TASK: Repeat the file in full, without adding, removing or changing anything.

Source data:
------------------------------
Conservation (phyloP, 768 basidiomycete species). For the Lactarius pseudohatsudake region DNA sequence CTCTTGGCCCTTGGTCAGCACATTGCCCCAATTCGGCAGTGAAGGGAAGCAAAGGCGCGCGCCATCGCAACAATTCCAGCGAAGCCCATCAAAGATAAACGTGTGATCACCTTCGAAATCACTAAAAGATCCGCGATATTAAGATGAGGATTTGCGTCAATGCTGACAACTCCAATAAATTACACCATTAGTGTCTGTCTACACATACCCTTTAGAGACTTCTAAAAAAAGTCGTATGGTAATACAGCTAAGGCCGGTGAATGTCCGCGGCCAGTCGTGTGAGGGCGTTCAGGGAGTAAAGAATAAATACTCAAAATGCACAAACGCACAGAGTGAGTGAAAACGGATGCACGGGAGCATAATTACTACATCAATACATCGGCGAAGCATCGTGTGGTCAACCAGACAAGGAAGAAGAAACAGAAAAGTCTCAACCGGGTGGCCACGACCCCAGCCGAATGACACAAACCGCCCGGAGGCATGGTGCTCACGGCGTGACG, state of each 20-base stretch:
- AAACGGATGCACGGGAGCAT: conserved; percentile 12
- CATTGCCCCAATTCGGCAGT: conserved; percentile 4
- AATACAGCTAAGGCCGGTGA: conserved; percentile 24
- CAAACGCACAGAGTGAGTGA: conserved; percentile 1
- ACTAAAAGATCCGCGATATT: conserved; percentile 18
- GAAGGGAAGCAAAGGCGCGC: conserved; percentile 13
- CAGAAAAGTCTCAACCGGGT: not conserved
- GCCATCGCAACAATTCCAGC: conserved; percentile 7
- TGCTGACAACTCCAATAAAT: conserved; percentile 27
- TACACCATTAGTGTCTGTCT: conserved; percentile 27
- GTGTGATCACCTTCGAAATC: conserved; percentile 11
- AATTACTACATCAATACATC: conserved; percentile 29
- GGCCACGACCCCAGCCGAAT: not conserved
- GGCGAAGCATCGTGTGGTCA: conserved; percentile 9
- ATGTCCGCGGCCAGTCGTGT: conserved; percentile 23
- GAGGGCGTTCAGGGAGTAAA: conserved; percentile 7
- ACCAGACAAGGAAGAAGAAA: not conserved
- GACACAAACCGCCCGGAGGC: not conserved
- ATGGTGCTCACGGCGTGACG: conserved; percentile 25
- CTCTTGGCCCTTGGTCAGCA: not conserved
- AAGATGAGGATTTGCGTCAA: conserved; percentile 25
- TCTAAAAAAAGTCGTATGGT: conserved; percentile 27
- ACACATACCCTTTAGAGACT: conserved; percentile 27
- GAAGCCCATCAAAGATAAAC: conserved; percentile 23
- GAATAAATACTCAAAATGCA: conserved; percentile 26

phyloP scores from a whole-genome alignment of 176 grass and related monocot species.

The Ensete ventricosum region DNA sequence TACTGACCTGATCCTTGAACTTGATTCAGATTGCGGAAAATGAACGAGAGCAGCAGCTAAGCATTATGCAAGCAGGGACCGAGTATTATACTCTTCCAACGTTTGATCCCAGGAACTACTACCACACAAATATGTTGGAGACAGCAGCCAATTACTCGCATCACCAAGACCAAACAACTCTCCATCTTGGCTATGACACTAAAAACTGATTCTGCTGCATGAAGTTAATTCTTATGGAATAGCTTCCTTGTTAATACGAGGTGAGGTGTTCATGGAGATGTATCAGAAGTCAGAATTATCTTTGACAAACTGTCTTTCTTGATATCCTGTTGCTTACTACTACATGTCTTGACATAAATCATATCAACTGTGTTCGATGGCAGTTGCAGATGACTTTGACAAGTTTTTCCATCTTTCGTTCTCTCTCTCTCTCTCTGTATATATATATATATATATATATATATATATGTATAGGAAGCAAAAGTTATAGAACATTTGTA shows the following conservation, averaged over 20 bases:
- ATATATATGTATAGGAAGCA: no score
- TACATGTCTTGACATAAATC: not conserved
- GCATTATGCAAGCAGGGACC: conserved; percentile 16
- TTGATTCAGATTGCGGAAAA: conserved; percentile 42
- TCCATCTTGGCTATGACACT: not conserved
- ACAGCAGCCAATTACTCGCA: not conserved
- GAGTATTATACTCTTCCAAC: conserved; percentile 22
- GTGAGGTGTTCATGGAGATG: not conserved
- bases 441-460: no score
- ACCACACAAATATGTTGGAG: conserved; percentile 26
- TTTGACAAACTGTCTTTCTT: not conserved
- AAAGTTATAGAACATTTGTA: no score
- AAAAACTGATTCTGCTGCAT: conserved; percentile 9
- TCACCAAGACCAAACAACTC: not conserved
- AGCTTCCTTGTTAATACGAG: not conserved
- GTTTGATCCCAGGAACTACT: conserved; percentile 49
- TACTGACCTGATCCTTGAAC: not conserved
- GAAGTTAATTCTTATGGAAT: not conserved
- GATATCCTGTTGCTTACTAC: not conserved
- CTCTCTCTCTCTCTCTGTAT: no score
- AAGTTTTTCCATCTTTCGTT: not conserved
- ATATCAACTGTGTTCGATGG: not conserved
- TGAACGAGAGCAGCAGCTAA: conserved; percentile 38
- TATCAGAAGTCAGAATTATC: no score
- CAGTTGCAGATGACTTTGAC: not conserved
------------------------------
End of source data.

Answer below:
Conservation (phyloP, 768 basidiomycete species). For the Lactarius pseudohatsudake region DNA sequence CTCTTGGCCCTTGGTCAGCACATTGCCCCAATTCGGCAGTGAAGGGAAGCAAAGGCGCGCGCCATCGCAACAATTCCAGCGAAGCCCATCAAAGATAAACGTGTGATCACCTTCGAAATCACTAAAAGATCCGCGATATTAAGATGAGGATTTGCGTCAATGCTGACAACTCCAATAAATTACACCATTAGTGTCTGTCTACACATACCCTTTAGAGACTTCTAAAAAAAGTCGTATGGTAATACAGCTAAGGCCGGTGAATGTCCGCGGCCAGTCGTGTGAGGGCGTTCAGGGAGTAAAGAATAAATACTCAAAATGCACAAACGCACAGAGTGAGTGAAAACGGATGCACGGGAGCATAATTACTACATCAATACATCGGCGAAGCATCGTGTGGTCAACCAGACAAGGAAGAAGAAACAGAAAAGTCTCAACCGGGTGGCCACGACCCCAGCCGAATGACACAAACCGCCCGGAGGCATGGTGCTCACGGCGTGACG, state of each 20-base stretch:
- AAACGGATGCACGGGAGCAT: conserved; percentile 12
- CATTGCCCCAATTCGGCAGT: conserved; percentile 4
- AATACAGCTAAGGCCGGTGA: conserved; percentile 24
- CAAACGCACAGAGTGAGTGA: conserved; percentile 1
- ACTAAAAGATCCGCGATATT: conserved; percentile 18
- GAAGGGAAGCAAAGGCGCGC: conserved; percentile 13
- CAGAAAAGTCTCAACCGGGT: not conserved
- GCCATCGCAACAATTCCAGC: conserved; percentile 7
- TGCTGACAACTCCAATAAAT: conserved; percentile 27
- TACACCATTAGTGTCTGTCT: conserved; percentile 27
- GTGTGATCACCTTCGAAATC: conserved; percentile 11
- AATTACTACATCAATACATC: conserved; percentile 29
- GGCCACGACCCCAGCCGAAT: not conserved
- GGCGAAGCATCGTGTGGTCA: conserved; percentile 9
- ATGTCCGCGGCCAGTCGTGT: conserved; percentile 23
- GAGGGCGTTCAGGGAGTAAA: conserved; percentile 7
- ACCAGACAAGGAAGAAGAAA: not conserved
- GACACAAACCGCCCGGAGGC: not conserved
- ATGGTGCTCACGGCGTGACG: conserved; percentile 25
- CTCTTGGCCCTTGGTCAGCA: not conserved
- AAGATGAGGATTTGCGTCAA: conserved; percentile 25
- TCTAAAAAAAGTCGTATGGT: conserved; percentile 27
- ACACATACCCTTTAGAGACT: conserved; percentile 27
- GAAGCCCATCAAAGATAAAC: conserved; percentile 23
- GAATAAATACTCAAAATGCA: conserved; percentile 26

phyloP scores from a whole-genome alignment of 176 grass and related monocot species.

The Ensete ventricosum region DNA sequence TACTGACCTGATCCTTGAACTTGATTCAGATTGCGGAAAATGAACGAGAGCAGCAGCTAAGCATTATGCAAGCAGGGACCGAGTATTATACTCTTCCAACGTTTGATCCCAGGAACTACTACCACACAAATATGTTGGAGACAGCAGCCAATTACTCGCATCACCAAGACCAAACAACTCTCCATCTTGGCTATGACACTAAAAACTGATTCTGCTGCATGAAGTTAATTCTTATGGAATAGCTTCCTTGTTAATACGAGGTGAGGTGTTCATGGAGATGTATCAGAAGTCAGAATTATCTTTGACAAACTGTCTTTCTTGATATCCTGTTGCTTACTACTACATGTCTTGACATAAATCATATCAACTGTGTTCGATGGCAGTTGCAGATGACTTTGACAAGTTTTTCCATCTTTCGTTCTCTCTCTCTCTCTCTGTATATATATATATATATATATATATATATATGTATAGGAAGCAAAAGTTATAGAACATTTGTA shows the following conservation, averaged over 20 bases:
- ATATATATGTATAGGAAGCA: no score
- TACATGTCTTGACATAAATC: not conserved
- GCATTATGCAAGCAGGGACC: conserved; percentile 16
- TTGATTCAGATTGCGGAAAA: conserved; percentile 42
- TCCATCTTGGCTATGACACT: not conserved
- ACAGCAGCCAATTACTCGCA: not conserved
- GAGTATTATACTCTTCCAAC: conserved; percentile 22
- GTGAGGTGTTCATGGAGATG: not conserved
- bases 441-460: no score
- ACCACACAAATATGTTGGAG: conserved; percentile 26
- TTTGACAAACTGTCTTTCTT: not conserved
- AAAGTTATAGAACATTTGTA: no score
- AAAAACTGATTCTGCTGCAT: conserved; percentile 9
- TCACCAAGACCAAACAACTC: not conserved
- AGCTTCCTTGTTAATACGAG: not conserved
- GTTTGATCCCAGGAACTACT: conserved; percentile 49
- TACTGACCTGATCCTTGAAC: not conserved
- GAAGTTAATTCTTATGGAAT: not conserved
- GATATCCTGTTGCTTACTAC: not conserved
- CTCTCTCTCTCTCTCTGTAT: no score
- AAGTTTTTCCATCTTTCGTT: not conserved
- ATATCAACTGTGTTCGATGG: not conserved
- TGAACGAGAGCAGCAGCTAA: conserved; percentile 38
- TATCAGAAGTCAGAATTATC: no score
- CAGTTGCAGATGACTTTGAC: not conserved